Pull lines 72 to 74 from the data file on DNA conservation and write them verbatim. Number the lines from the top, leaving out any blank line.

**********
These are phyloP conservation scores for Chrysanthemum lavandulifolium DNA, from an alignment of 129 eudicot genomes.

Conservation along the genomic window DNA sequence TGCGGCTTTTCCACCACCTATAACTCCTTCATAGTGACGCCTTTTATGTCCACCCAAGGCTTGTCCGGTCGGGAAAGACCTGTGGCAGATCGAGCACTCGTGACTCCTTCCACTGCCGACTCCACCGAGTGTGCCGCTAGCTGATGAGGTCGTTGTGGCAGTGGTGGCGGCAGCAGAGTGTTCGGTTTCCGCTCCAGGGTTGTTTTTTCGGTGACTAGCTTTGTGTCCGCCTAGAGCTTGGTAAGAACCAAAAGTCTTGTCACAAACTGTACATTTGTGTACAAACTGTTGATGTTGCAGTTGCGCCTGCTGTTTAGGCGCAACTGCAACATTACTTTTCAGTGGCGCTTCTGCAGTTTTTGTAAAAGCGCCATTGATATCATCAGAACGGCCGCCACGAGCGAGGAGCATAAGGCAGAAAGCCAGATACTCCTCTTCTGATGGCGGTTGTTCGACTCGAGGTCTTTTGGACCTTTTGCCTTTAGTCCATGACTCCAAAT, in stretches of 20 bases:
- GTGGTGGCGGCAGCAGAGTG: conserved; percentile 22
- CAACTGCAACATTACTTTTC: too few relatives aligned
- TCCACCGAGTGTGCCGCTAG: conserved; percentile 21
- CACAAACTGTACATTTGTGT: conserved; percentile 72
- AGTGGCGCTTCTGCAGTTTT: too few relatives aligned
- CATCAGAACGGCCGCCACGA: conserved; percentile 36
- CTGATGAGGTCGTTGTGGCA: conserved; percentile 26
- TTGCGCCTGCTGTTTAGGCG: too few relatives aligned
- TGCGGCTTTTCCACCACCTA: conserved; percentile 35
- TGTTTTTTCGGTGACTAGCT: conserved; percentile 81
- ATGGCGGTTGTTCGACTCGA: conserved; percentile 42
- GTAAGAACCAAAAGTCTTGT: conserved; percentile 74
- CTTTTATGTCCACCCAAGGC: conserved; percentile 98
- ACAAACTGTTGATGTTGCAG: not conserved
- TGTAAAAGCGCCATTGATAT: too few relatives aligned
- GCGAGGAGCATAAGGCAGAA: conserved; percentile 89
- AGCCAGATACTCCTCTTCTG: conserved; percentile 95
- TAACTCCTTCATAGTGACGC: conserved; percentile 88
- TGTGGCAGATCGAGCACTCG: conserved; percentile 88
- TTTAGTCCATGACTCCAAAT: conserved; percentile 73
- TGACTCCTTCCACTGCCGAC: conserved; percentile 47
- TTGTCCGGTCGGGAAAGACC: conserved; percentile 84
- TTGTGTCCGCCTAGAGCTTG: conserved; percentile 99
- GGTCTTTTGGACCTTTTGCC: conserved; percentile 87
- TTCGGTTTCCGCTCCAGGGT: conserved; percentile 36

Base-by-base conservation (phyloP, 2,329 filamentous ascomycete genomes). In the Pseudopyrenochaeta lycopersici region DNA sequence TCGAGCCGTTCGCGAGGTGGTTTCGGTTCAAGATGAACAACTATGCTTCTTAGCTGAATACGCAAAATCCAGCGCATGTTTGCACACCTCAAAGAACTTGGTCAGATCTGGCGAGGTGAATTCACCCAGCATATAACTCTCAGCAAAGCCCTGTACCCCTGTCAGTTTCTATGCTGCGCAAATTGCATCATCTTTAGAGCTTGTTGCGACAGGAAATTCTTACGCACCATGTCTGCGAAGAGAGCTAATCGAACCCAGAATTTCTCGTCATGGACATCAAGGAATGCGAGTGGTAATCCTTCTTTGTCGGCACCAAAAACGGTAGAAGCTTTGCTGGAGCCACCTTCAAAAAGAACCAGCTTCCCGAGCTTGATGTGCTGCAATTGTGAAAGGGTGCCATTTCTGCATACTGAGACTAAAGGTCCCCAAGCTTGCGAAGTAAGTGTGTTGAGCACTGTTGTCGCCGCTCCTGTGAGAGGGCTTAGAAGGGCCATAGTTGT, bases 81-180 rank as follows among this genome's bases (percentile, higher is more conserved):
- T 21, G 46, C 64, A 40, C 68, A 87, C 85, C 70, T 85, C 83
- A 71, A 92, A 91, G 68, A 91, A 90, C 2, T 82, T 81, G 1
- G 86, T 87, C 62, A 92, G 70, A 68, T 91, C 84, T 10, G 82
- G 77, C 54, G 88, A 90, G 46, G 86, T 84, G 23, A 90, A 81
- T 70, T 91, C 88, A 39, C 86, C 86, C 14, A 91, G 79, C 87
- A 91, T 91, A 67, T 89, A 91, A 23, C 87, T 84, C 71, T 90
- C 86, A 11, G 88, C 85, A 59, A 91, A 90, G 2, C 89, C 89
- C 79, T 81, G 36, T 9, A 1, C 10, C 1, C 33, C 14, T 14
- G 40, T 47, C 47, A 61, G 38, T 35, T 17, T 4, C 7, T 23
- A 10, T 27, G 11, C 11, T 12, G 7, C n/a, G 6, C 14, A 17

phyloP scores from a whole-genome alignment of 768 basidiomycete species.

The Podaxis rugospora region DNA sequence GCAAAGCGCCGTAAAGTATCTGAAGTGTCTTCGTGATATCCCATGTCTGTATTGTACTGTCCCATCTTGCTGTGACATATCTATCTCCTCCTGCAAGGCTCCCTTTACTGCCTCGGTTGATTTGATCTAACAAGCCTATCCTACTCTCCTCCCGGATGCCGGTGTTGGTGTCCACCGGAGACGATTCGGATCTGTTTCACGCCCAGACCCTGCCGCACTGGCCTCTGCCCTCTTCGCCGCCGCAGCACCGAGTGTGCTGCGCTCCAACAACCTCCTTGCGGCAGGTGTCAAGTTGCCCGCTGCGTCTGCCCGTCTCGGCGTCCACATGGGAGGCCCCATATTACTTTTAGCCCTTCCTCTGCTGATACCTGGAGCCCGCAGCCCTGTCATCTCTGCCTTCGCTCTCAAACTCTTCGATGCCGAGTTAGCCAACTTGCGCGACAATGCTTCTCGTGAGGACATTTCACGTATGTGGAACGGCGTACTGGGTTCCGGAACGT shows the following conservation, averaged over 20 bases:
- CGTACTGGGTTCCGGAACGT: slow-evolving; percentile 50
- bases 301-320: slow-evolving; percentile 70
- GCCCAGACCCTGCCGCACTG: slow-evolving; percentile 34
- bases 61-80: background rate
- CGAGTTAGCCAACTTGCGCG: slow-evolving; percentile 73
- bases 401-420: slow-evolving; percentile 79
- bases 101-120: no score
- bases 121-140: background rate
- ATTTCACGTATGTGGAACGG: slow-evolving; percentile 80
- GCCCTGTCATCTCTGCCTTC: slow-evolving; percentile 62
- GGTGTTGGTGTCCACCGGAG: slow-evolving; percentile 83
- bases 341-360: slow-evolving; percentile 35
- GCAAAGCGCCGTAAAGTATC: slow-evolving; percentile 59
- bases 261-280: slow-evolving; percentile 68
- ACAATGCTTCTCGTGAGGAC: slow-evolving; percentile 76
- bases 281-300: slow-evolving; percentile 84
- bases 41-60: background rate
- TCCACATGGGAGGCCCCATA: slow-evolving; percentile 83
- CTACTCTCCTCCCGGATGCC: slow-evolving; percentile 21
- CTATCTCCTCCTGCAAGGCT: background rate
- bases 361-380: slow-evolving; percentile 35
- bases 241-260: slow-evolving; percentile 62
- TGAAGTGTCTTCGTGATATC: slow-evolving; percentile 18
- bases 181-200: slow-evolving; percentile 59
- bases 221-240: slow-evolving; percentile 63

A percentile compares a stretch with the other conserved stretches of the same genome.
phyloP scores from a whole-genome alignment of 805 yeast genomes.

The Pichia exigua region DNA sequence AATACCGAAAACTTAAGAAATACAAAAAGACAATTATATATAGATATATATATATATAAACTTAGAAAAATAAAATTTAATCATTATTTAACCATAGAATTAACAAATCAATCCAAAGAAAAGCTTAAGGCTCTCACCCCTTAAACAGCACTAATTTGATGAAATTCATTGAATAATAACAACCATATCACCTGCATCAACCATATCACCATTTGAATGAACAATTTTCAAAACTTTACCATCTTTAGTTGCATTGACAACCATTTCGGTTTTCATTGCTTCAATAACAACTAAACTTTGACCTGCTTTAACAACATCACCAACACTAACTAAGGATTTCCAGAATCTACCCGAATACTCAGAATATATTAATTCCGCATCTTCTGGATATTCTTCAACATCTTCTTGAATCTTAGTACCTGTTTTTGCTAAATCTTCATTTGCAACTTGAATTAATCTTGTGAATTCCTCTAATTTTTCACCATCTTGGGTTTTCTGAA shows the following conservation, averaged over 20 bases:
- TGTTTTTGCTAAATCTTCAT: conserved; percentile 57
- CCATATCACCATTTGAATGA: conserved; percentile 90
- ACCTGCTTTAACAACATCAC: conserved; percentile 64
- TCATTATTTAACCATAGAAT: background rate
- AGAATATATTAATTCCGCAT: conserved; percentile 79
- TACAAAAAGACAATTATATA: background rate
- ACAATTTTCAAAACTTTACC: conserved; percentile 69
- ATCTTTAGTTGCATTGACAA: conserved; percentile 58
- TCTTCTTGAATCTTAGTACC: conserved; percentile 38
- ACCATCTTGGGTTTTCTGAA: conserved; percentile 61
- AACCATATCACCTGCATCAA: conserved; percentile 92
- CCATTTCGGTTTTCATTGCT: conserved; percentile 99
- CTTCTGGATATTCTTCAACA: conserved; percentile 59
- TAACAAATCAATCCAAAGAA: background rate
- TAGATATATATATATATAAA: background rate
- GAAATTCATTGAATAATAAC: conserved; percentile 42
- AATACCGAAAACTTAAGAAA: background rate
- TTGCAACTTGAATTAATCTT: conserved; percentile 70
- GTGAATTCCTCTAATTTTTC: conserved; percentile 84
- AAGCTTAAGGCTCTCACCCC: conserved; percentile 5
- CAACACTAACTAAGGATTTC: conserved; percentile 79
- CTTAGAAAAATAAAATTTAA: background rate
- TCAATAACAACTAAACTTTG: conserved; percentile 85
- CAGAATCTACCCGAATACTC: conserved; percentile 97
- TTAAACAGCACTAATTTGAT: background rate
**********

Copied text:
- TCATTATTTAACCATAGAAT: background rate
- AGAATATATTAATTCCGCAT: conserved; percentile 79
- TACAAAAAGACAATTATATA: background rate